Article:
Shrewsbury ... shall be a name 'as stirring to the heart as the glories we have lost'

Blessed John Henry Newman, 1852

Letters and Homilies

Homily for the Mass of the Sacred Chrism, Shrewsbury Cathedral 28th March 2018


It will soon be eight years since I was installed in this Cathedral as the eleventh diocesan bishop. I quickly noticed how the bishop’s chair is designed to be too big for the occupant reminding us how this office is bigger than the passing individual; and is made strangely uncomfortable perhaps to remind each bishop that in this place there can be no repose! I do sometimes wonder what my distant predecessors saw from this same place in Shrewsbury Cathedral. The word ‘bishop’ means ‘over-seer,’ who must maintain a view even wider than the geography which extends from the Shropshire hills to the Pennines. For in every generation, the bishop is called to hold onto the true vision which unfolds for us in the Scriptures tonight. As Saint Luke poignantly notes, “all eyes in the synagogue were fixed on him” (Lk. 4:21). Yes, from the desperate, first beginnings of this Diocese; through the immense challenges of Industrial Revolution; of global wars and confronted by a series of destructive ideologies, we have been called to keep our eyes firmly fixed upon the same Jesus who is truly, “the Alpha and Omega … (the One) who is, who was and is to come, the Almighty” (Apoc. 1: 8) In Him alone are the promises of the Scriptures fulfilled “even as we listen,” (Lk. 4: 21) so  even the blind are given new sight (Cf. Lk. 4:18).
Tonight we pray together for such sight, to recognise the One who comes to us now in the mystery and reality of the Eucharist which was first entrusted to those who receive the anointing of priestly ordination. I ask you to pray for your priests tonight that we will be more united with the Lord Jesus, more closely conformed to Him and never more so than when we stand at the Altar (Cf. Renewal of Priestly Promises). Today, I would be unable to read the text of the prayers without the aid of glasses to focus and clarify my vision. In an infinitely greater way, we must pray for the grace never to approach the Altar blind to the Gift placed into our hands; the Sacrifice renewed, the Blessed Sacrament which shows a love which truly goes to the end (Jn. 13: 1). Let us pray that this vision may never fail.  Our Cathedral embodies in stone this vision of faith. In a centenary year marking the end of the Great War, we will dedicate a new chapel here to Saint Michael. In so doing, we will acknowledge how it is the hidden, spiritual battles which underlie all of human history and give an honoured place to the Memorial of those men of Shrewsbury who, like so many across the world did not return home.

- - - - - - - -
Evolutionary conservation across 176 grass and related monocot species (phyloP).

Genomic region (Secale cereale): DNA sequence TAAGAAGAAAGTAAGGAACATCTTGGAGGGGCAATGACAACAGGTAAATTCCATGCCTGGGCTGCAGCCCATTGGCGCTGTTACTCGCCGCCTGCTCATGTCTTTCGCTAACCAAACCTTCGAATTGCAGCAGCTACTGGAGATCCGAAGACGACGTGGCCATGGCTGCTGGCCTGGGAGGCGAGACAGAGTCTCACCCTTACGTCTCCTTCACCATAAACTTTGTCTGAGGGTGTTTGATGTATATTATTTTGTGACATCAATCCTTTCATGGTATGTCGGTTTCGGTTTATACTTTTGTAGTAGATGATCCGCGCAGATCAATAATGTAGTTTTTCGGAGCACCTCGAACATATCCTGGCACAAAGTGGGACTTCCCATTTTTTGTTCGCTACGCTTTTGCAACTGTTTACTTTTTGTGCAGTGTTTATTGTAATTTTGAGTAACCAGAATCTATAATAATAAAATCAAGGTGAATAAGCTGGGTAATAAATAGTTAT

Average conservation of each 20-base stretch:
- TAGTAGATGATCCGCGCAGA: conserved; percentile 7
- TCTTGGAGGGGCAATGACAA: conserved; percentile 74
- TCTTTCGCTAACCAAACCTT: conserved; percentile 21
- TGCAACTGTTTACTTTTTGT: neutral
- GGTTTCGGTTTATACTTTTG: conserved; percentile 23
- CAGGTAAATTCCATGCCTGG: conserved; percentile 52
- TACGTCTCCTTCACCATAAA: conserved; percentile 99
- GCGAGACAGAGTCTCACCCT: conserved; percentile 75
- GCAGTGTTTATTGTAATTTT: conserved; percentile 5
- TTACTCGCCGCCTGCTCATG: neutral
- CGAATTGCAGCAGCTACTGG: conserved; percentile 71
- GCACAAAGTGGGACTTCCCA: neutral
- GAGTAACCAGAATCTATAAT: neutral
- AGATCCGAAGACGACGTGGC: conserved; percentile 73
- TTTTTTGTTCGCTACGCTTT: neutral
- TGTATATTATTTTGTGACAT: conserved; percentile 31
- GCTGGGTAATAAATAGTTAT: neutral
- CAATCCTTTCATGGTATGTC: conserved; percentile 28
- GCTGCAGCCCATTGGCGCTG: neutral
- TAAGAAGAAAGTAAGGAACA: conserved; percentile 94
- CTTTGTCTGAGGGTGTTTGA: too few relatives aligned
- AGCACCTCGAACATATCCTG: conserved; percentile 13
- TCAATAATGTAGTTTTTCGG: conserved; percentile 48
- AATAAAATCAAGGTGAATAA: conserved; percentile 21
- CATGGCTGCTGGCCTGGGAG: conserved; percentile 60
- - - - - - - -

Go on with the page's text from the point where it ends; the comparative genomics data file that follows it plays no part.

At the dawn of the 20th Century, Pope Saint Pius X saw clearly the gathering clouds of war; for six years, he spoke explicitly of the conflict to come and the grave trials of the century ahead. At the same time he took the extraordinary initiative of recalling the whole Church to that vision which never fails. Saint Pius X pointed humanity to the Holy Eucharist in which we can all glimpse the greatness of our calling. Nine years before the Great War, the Pope astonished many by his urgent insistence that the faithful should receive frequent Holy Communion – meaning weekly or even daily – and that the children should now receive their First Holy Communion from the earliest possible age. No liturgical change of the 20th Century was greater or more significant than this one.  It wasn’t that this far-seeing Pope wished for greater laxity or a more casual attitude to receiving Holy Communion or simply to restore an ancient practice. No, Saint Pius X saw that in our time there could be no mediocrity: Christians would either strive to become saints or cease to be Christian at all.
Sadly, this is a perspective which can be lacking when frequent Holy Communion is spoken of today: the radical call to holiness inherent in receiving the Body and Blood of Christ and the very means of reaching that goal, of becoming the saint God calls us to be. In the middle of 20th Century, the Second Vatican Council would take up once again Saint Pius X’s call urging all of the faithful to ‘frequent’ (a beautiful word!) the Sacraments of Penance and the Eucharist in their striving for the fullness of the Christian life and the perfection of charity – in short the goal of holiness.
In the days of the Paschal Triduum about to begin, may we all keep our eyes fixed on Jesus truly present with us now in this Great Sacrament. And in this Year of the Eucharist, may nothing obscure this clear vision of faith. For this, let us ask Our Lady’s help in those beautiful words of Dante’s hymn: “Lady, lest our vision striving heavenward fail, still let thy petition with thy Son prevail.” So may we never lose sight of Him!  Amen.
+ Mark
Bishop of Shrewsbury



(Photos by Simon Caldwell)